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Editor's Note



Two Poems by Constance Campana

Talking to My Mother

I am older than you were
when you died—when I would lay
on the floor in the hospital, my jacket
 a pillow, waiting for
for my brother
to tap my shoulder—
because then, it would be my turn,
to sit by what was left of you—
your warm hand, your
breathing, deep and sparse.

I didn’t know that years would pass
before this last picture of you left.

But now you are walking everywhere, you
are sitting at your desk writing letters, you are
kneeling in your garden, a pile of weeds at your side.

I can smell you, and your cigarette smoke
in the night in summer on the back stoop.
I see the ember you flick form an arc into the grass
and disappear. Teach me that, I remember asking.

Being Born to My Father

Into the desert a baby is born—
what did I learn, what did I learn?

Some people are lost there—some
never return.

If found alive,
it is a long way back.

They must close their eyes
for a long, long time—

Normal dark is not dark enough—
they need rooms like caves and weighted cloth   

—and all this for years, these years like night—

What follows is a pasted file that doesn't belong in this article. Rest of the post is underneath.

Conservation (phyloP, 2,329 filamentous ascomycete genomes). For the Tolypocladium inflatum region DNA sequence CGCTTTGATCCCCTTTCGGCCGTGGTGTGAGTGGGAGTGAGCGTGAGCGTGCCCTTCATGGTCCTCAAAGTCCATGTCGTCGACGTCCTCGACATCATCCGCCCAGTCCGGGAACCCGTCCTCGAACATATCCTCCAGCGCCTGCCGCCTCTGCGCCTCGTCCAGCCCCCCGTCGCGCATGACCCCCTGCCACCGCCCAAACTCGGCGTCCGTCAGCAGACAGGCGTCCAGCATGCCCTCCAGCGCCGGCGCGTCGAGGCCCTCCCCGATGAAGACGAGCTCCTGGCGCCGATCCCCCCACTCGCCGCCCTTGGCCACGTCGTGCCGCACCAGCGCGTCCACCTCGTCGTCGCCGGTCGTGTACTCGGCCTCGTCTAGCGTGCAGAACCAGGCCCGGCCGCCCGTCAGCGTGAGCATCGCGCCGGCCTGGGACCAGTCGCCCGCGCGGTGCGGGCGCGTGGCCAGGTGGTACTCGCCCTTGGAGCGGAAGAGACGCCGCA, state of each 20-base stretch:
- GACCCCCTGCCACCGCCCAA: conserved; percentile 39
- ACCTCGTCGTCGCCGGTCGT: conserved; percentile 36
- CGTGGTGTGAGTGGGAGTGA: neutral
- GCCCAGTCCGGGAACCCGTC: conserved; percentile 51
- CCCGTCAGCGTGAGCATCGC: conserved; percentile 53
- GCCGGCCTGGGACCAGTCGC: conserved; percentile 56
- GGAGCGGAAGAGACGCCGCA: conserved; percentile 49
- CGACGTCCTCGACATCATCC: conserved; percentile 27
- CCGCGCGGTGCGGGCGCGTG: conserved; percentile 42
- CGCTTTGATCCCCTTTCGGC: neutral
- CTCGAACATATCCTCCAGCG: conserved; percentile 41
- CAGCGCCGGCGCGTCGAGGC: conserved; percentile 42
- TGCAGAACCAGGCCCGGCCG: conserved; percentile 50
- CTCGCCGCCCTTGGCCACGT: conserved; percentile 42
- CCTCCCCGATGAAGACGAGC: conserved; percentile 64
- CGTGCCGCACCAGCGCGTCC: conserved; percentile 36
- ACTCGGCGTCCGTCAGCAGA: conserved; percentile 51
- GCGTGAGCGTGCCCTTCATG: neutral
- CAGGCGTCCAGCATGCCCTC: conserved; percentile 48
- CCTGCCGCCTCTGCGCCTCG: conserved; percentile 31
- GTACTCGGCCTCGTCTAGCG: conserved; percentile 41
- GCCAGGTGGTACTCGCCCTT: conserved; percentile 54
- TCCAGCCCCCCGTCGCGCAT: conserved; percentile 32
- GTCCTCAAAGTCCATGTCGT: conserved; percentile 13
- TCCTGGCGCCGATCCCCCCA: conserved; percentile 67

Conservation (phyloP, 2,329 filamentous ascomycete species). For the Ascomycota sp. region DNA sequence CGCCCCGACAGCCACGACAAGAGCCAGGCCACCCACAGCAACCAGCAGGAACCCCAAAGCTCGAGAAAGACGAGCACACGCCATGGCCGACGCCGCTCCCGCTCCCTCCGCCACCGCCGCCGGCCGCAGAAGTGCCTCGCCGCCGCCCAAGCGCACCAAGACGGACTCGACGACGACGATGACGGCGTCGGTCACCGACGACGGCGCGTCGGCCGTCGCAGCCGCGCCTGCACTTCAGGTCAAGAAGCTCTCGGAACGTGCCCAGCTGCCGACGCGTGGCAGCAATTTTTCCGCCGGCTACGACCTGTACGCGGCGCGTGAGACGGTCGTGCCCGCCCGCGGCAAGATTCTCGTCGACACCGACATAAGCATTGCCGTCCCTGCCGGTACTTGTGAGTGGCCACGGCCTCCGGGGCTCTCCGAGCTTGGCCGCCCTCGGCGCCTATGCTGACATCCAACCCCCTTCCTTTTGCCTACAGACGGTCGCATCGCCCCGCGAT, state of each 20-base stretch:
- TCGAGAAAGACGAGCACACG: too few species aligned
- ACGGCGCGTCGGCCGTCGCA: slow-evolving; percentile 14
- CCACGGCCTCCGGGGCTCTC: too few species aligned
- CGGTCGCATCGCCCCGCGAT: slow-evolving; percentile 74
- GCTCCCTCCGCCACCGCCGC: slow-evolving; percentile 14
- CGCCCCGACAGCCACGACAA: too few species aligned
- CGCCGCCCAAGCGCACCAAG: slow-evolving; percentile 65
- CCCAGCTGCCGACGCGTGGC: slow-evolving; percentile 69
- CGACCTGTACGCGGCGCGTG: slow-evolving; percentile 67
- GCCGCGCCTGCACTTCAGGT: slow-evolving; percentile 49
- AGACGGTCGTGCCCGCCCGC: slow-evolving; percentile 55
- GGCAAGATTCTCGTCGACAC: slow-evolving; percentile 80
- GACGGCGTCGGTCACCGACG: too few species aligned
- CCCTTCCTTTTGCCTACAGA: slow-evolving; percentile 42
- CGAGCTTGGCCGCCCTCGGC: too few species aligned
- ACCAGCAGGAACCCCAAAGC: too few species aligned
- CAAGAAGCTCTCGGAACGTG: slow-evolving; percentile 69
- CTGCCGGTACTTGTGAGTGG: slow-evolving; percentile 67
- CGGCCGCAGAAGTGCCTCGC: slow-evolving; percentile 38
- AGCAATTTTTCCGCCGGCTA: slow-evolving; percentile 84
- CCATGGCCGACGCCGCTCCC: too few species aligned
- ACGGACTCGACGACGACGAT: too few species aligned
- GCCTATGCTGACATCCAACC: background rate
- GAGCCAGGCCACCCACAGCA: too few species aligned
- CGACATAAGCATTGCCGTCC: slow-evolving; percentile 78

I waited for years to look at light.

Constance Campana is a Faculty Writing Associate in the Department of English at Wheaton College in Norton, Massachusetts. She has been published in Brown Journal of the Arts, Three Rivers Poetry Journal, 491 Magazine, Dogwood, Clerestory and several other small press magazines. She is currently writing personal essays that examine family myths, family dynamics and the kind of detailed events that determine identity. She grew up in Kentucky but after receiving her MFA from Brown University, has lived in Rhode Island and Massachusetts for the past 30 years.

Copyright 2012, Constance Campana . © This work is protected under the U.S. copyright laws. It may not be reproduced, reprinted, reused, or altered without the expressed written permission of the author.